The Mediterranean aphids, by contrast, are viviparous in all generations. The latest annual cycle autumn females do not lay eggs. To overcome the winter, after going through the four stages and the five nymphal molts its exoskeleton and maturity, just hide and go into hibernation.
The curious life of the Mediterranean Aphis nerii begins in spring when adult aphids recent previous cycle wake of winter dormancy, after spending the harsh cold months in hibernation under leaves and crevices of the bark of the oleanders. Then the autumn survivors aphids rise to new outbreaks of oleander spring and feed on the juicy and nutritious sap of parasitized plant and a few days, and good fat, they give birth to small female aphids genetically identical to their mother , ie clones with the same genome, which, after passing through four nymphal stages and five changes, reach maturity.
The aphids of second generation, all wingless, ie without wings surround their mother forming a colony and are getting fat and shedding its cuticle as they grow. At maturity, like their mother, they give birth to living daughters parthenogenetically, most wingless and winged a few, depending on the saturation of the colony of aphids. Individuals winged parthenogenetic females and apterous specimens, looking fly without parasitize shoots of the same plant or nearby plants and form new colonies, which, when they reach maximum saturation capacity of individuals, generate a more or lower number of winged females that leave the colony in search of new territories. So are happening generations of aphids during the warmer months of spring, summer and early fall Mediterranean.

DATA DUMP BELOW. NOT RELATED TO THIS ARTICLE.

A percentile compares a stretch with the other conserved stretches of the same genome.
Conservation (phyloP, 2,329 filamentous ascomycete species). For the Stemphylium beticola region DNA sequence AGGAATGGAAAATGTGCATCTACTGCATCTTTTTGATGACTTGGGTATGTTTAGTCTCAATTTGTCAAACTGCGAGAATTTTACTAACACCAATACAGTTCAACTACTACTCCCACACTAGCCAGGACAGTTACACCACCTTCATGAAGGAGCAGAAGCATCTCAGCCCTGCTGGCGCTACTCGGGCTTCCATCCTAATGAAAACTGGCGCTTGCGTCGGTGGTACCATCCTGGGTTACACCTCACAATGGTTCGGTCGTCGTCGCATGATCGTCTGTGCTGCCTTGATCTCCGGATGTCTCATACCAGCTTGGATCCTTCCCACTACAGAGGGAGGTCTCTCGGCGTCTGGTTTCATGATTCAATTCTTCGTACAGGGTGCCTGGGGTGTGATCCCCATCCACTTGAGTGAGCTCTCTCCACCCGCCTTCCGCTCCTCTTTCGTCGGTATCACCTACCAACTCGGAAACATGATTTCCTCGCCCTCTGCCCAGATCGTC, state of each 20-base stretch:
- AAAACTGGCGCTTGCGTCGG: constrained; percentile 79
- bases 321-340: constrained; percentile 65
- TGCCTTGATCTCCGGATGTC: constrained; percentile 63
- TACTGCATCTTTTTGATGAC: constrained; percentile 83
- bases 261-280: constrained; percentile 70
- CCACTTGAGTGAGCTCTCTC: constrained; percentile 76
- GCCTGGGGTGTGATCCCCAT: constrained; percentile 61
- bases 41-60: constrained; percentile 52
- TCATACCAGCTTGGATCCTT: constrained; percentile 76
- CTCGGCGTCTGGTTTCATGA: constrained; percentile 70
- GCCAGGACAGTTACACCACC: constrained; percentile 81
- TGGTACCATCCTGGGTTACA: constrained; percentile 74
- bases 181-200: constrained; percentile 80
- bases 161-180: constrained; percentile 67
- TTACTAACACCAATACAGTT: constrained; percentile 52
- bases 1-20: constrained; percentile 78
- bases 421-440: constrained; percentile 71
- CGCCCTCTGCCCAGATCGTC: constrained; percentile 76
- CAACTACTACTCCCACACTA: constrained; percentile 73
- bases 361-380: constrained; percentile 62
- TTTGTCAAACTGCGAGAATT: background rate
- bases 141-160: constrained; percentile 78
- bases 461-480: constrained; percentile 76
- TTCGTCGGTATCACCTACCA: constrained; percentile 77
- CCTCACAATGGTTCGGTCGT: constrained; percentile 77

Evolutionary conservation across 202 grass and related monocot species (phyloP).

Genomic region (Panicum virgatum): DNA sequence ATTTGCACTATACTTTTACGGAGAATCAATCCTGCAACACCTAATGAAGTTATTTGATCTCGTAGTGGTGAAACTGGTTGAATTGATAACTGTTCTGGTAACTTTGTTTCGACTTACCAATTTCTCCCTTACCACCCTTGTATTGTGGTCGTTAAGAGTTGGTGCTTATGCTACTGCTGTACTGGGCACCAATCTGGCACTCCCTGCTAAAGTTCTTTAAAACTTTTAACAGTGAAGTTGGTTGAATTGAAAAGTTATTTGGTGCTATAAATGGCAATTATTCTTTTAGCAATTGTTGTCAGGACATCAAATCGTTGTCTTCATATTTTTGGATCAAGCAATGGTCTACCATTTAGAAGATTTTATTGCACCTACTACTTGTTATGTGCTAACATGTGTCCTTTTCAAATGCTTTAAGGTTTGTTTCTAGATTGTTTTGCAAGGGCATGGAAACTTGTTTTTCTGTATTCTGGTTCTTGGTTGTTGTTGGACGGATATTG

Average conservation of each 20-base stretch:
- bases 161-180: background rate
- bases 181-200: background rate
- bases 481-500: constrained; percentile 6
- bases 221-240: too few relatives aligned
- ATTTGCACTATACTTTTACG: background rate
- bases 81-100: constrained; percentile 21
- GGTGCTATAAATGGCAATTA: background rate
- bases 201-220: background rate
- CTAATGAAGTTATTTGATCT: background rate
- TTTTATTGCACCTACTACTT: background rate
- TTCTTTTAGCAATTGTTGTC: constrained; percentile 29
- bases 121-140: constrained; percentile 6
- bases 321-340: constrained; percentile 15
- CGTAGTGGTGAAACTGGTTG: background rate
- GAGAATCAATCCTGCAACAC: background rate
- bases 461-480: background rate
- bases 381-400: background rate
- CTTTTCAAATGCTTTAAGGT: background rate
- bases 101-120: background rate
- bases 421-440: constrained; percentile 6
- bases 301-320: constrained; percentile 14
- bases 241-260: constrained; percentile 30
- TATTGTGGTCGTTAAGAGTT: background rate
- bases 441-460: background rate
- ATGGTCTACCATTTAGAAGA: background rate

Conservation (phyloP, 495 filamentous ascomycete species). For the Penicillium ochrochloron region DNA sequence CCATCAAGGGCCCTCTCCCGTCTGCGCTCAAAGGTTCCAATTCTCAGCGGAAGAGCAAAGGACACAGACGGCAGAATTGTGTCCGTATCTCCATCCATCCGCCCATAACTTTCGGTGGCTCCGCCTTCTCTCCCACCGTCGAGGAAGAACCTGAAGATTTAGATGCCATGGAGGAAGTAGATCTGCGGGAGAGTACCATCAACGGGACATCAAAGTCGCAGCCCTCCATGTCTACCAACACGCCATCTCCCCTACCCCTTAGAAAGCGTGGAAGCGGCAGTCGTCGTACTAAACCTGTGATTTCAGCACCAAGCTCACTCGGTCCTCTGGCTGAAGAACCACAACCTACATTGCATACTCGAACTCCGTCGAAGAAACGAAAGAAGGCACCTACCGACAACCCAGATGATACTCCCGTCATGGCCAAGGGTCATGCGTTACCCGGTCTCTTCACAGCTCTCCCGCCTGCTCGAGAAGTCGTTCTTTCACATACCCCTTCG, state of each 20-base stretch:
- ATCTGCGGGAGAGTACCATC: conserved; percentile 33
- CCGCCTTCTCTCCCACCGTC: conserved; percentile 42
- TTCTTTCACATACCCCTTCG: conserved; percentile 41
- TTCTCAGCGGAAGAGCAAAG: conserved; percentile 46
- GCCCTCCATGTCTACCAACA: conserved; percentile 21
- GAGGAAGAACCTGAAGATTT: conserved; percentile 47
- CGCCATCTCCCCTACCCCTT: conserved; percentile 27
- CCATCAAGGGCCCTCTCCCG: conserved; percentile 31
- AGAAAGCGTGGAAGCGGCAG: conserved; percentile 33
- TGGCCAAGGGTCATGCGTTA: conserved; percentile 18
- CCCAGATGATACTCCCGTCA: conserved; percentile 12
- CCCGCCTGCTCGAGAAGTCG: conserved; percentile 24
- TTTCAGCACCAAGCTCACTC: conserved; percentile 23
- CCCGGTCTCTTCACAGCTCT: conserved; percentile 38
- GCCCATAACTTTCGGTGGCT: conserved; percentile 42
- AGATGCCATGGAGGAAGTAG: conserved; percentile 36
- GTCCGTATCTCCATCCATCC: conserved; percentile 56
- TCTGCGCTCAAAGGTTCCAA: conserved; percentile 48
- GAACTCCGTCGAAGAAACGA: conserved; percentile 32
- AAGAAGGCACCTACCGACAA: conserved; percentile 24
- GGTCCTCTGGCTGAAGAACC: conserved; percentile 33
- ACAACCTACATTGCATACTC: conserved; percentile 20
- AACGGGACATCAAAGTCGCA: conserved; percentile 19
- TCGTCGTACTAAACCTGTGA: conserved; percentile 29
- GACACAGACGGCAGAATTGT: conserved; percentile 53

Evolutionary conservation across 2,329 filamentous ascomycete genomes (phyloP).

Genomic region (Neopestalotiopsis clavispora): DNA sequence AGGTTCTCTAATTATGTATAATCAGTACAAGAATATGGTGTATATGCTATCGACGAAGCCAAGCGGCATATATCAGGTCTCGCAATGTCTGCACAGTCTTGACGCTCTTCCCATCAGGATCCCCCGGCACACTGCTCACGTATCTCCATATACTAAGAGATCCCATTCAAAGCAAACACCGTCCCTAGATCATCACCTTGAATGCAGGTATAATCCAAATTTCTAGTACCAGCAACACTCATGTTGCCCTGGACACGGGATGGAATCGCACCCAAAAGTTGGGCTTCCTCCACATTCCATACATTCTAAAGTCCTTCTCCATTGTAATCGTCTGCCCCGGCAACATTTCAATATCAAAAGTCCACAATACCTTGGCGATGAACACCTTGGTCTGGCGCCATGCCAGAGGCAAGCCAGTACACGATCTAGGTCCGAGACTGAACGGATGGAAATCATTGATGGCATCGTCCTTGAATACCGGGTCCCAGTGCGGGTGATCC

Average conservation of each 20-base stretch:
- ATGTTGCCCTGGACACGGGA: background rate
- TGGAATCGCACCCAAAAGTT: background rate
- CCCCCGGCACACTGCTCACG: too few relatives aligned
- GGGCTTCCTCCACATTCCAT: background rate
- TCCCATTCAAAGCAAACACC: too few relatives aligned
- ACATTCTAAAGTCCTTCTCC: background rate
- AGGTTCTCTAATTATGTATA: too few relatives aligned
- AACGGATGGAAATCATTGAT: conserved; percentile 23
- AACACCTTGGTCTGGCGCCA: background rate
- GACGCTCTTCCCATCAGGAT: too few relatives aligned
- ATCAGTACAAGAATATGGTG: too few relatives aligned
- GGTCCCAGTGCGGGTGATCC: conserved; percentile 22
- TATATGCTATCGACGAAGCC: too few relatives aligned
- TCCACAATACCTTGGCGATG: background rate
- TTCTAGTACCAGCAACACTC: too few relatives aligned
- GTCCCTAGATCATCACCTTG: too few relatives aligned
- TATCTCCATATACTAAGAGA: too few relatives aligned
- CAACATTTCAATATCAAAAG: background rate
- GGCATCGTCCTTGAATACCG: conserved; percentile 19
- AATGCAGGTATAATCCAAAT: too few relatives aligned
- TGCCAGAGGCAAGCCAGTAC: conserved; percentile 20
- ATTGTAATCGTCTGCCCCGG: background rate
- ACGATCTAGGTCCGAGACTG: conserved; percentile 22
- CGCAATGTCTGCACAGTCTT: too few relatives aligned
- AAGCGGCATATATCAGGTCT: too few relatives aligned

When it starts to cool, about mid autumn, oleander aphids know they can not survive the cold still active or awake and art becomes hibernating. Thus, entering winter dormancy, paralyze their metabolism, sleep and wait. When at last the first rays of spring temperature increase, the body's lymph overwintering aphids warms, their metabolism is reactivated and awaken again to the adventure of a lifetime. Survival of the species depends on the few adult aphids that have survived the long and treacherous Mediterranean winter and the many predators, especially insectivorous birds, who have eagerly sought under the leaves to feed on them.
And now comes a question: should the Mediterranean subspecies of a Japanese female who for many years managed to leave the Japanese archipelago, perhaps in a bonsai as a gift sent by the Emperor of Japan to Emperor of ancient Persia and, finding no male, had to resort to the strategy of parthenogenesis to reproduce asexually even in the autumn generation, filling clonic daughters of the beautiful oleanders Hanging Gardens of Babylon?. Hence reaching the Mediterranean coast could be just a matter of a couple of centuries. This would explain why the same species, in the autumn generation in Japan reproduces sexually with males and females, while in the Mediterranean only parthenogenetic females throughout the annual cycle.